1 Corinthians 9:26-27
26 I therefore so run, not as uncertainly; so fight I, not as one that beateth the air:
27 But I keep under my body, and bring it into subjection: lest that by any means, when I have preached to others, I myself should be a castaway.

We need to walk the walk that we talk and be doers of the Word and be not hearers only. My personal observation is that many Christians spend more time looking at what they have done and less time looking at what they are doing.

Philippians 3:13-14
13 Brethren, I count not myself to have apprehended: but this one thing I do, forgetting those things which are behind, and reaching forth unto those things which are before,
14 I press toward the mark for the prize of the high calling of God in Christ Jesus.

Paul did not wait to get hit. He did not dance around the ring to avoid confrontation. Instead of waiting for the fight to come to him he took the fight to the opponent. One important thing to remember also is he only fought the good fight. The fight the Lord sent him on. Don’t poke your fist in where it does not belong.

Paul knew he was in the battle the Lord sent him on. He stayed in touch with the Lord.

1 Corinthians 14:18
I thank my God, I speak with tongues more than ye all:

Proverbs 8:17
I love them that love me; and those that seek me early shall find me.

He knew he was always in the spiritual battle unlike the boxer’s ring. There are differences between the contest that takes place in the boxing ring and that which takes place on the battlefield of the Christian. At the end of each boxing match, the boxer exits the ring and goes to the locker room to rest or maybe even celebrate the end of the contest. In contrast the Christian enters the ring or battlefield for an around the clock confrontation. This contest begins when he accepts Jesus as Lord. The contest doesn’t end until his earthly life is over or the Lord’s return. Another very important difference is that the Christian’s opponent is already defeated. This opponent tries to convince the saved Christian that he, the devil, can win the battle, when in truth he can only score points in a situation. The great thing is that no matter how many points he scores, he will never be the victor. The outcome has been judged, and the award has been presented to Jesus Christ, the victor over darkness. Our adversary can only seek to instill darkness in a Christian’s life. The Light is God himself and he has long ago extinguished our adversary’s light forever.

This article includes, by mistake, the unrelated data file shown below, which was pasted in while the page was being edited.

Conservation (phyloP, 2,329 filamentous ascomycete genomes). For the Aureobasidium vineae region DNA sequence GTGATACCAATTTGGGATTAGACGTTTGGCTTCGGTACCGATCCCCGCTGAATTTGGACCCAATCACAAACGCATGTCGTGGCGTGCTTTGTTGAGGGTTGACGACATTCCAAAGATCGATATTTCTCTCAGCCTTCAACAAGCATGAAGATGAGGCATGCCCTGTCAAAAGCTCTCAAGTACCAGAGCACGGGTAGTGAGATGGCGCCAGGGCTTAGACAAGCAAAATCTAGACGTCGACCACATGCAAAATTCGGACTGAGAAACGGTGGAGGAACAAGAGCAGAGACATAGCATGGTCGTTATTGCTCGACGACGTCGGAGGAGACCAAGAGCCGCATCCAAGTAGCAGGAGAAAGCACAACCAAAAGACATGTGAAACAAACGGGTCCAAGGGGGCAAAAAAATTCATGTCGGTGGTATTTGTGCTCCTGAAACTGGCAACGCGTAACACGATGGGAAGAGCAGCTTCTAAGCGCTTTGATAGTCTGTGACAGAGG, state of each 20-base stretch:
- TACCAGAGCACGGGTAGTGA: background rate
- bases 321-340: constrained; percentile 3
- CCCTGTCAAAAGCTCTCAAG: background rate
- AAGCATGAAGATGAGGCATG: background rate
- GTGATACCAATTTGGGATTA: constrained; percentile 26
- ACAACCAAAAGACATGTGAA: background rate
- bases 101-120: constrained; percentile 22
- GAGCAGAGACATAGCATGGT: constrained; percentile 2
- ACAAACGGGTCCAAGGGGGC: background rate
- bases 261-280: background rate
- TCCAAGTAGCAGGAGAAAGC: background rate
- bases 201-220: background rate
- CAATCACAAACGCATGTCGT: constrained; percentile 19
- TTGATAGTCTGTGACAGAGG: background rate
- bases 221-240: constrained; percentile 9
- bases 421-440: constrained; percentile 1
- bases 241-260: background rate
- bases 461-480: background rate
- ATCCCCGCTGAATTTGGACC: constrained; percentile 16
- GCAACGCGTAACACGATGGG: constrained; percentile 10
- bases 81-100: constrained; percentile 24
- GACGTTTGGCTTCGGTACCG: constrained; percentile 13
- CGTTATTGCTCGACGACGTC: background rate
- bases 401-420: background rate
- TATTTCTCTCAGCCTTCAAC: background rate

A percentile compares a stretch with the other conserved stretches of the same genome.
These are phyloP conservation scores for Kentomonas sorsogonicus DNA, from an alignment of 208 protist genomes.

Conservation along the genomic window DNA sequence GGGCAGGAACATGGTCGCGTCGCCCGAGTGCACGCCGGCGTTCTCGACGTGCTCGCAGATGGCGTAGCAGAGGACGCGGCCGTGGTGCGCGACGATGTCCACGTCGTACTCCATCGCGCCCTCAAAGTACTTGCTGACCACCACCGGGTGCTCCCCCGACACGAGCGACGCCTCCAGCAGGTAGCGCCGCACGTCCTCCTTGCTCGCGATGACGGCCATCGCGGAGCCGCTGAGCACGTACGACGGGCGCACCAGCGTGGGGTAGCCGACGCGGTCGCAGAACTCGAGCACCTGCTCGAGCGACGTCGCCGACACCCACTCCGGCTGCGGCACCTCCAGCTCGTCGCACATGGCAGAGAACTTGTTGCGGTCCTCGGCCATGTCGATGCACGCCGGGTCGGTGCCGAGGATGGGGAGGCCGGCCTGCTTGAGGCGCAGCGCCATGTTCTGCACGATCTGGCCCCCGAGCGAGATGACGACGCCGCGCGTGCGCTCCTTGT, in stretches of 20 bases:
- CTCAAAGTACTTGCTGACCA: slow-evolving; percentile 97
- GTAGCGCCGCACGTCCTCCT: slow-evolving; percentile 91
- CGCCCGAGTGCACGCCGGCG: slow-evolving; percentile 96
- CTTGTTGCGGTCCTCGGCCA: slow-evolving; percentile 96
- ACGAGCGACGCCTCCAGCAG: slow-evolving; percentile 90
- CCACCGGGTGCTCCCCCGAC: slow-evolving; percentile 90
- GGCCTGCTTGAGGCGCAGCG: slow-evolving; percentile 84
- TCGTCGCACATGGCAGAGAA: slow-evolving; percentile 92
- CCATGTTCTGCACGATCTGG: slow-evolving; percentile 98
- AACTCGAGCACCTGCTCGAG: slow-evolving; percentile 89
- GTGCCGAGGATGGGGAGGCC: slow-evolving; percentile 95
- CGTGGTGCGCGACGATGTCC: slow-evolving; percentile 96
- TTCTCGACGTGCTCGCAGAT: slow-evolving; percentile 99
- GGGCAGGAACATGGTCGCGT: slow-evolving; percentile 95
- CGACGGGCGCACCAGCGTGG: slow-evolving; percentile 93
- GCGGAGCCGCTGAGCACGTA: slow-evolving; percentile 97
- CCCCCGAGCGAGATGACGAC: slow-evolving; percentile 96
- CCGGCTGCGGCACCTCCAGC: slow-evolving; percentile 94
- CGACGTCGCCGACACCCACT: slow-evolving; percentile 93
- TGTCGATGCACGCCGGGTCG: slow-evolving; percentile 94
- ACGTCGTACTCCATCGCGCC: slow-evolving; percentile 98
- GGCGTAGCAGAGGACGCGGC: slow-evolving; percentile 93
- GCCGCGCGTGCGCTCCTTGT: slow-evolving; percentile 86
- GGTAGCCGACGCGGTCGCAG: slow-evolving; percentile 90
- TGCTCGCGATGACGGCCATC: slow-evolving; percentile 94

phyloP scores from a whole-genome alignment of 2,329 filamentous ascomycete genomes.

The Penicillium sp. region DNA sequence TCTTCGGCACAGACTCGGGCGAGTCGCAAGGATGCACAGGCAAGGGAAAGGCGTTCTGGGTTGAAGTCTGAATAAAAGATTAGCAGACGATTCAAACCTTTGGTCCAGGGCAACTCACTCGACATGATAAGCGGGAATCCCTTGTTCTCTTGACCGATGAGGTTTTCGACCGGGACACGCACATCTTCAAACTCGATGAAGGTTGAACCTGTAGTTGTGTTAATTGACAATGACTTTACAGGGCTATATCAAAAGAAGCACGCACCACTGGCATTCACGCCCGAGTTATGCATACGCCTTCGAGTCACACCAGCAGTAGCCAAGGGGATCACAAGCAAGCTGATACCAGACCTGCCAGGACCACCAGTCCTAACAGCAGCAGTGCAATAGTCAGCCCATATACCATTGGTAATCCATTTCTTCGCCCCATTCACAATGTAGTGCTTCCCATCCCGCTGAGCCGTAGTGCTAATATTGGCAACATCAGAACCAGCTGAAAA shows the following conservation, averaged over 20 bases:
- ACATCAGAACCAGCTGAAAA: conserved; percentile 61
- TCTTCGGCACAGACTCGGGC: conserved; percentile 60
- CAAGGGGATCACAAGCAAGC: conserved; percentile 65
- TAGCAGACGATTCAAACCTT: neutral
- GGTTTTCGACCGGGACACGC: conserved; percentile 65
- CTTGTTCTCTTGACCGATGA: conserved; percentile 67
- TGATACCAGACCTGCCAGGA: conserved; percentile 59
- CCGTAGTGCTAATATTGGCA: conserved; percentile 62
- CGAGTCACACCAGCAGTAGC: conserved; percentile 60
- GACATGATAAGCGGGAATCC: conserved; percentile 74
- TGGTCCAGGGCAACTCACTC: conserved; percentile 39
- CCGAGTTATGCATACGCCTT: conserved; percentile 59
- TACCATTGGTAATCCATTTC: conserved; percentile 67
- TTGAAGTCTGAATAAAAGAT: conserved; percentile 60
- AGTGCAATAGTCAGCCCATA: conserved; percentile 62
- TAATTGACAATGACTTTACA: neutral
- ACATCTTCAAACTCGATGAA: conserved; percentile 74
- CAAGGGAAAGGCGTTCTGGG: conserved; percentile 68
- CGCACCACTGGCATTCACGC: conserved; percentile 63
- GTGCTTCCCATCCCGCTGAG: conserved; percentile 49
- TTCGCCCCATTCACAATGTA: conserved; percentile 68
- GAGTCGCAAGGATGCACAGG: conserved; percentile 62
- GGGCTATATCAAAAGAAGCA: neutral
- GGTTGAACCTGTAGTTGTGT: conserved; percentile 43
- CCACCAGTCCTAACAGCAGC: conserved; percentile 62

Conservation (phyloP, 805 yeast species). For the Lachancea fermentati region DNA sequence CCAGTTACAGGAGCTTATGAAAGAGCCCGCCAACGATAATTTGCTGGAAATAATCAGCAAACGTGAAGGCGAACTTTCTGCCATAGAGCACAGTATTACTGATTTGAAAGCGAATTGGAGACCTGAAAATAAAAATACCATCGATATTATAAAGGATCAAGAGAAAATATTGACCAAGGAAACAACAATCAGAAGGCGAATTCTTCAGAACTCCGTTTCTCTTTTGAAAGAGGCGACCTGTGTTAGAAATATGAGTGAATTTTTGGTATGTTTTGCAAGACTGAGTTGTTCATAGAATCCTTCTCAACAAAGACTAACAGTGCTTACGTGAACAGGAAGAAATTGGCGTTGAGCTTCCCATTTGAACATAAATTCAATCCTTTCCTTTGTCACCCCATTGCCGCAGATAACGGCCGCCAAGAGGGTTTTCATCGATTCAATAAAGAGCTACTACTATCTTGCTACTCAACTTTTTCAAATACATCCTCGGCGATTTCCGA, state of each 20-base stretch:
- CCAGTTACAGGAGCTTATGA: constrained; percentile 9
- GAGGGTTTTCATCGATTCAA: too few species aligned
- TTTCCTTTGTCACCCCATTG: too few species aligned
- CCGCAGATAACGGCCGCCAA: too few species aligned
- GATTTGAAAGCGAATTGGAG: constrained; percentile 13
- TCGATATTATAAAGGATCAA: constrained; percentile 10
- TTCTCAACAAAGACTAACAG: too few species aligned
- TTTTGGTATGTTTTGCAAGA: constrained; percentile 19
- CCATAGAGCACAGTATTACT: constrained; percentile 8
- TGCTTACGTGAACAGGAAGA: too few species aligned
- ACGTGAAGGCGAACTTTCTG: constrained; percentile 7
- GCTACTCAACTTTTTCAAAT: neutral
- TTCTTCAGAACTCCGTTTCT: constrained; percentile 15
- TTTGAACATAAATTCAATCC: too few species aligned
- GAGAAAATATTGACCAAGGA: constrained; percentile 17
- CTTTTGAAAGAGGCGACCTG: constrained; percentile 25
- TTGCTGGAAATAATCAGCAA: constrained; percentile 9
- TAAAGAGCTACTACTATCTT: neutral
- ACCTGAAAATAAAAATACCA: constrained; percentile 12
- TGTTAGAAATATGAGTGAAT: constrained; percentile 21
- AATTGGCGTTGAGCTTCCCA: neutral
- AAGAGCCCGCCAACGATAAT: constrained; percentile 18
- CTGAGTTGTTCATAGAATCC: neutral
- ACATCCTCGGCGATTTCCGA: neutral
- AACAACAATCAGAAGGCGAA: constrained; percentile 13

1 Corinthians 15:57
But thanks be to God, which giveth us the victory through our Lord Jesus Christ.

For a boxer to be a top contender he must utilize all his weapons. He must use them effectively, listening to his corner man. By reason of use he wil have exercised these weapons: his hands, feet, legs, torso, and his head and mental skills. He may use these both for offense and defense. He must use his heart when he is running out of gas or energy. His heart supplies the extra effort needed to be courageous and conquer. The Christian must put on the whole armor of God to be a top contender and he must rely on his heart to supply the energy to overcome and the strength that reaches beyond his strength. The heart of the Christian is the Lord Jesus Christ. Without him we can do nothing, but with him we have overcome. You will finish your course. You will have fought the good fight of faith that Paul spoke about and lived for.

2 Timothy 4:7
I have fought a good fight, I have finished my course, I have kept the faith:

1 Timothy 6:12
Fight the good fight of faith, lay hold on eternal life, whereunto thou art also called, and hast professed a good profession before many witnesses.

The good fight of faith always comes down to a single choice. Believe God or believe something else. Let’s take our stance and believe God and fight the good fight of faith.




Presented November 17, 2019 in French Settlement, Louisiana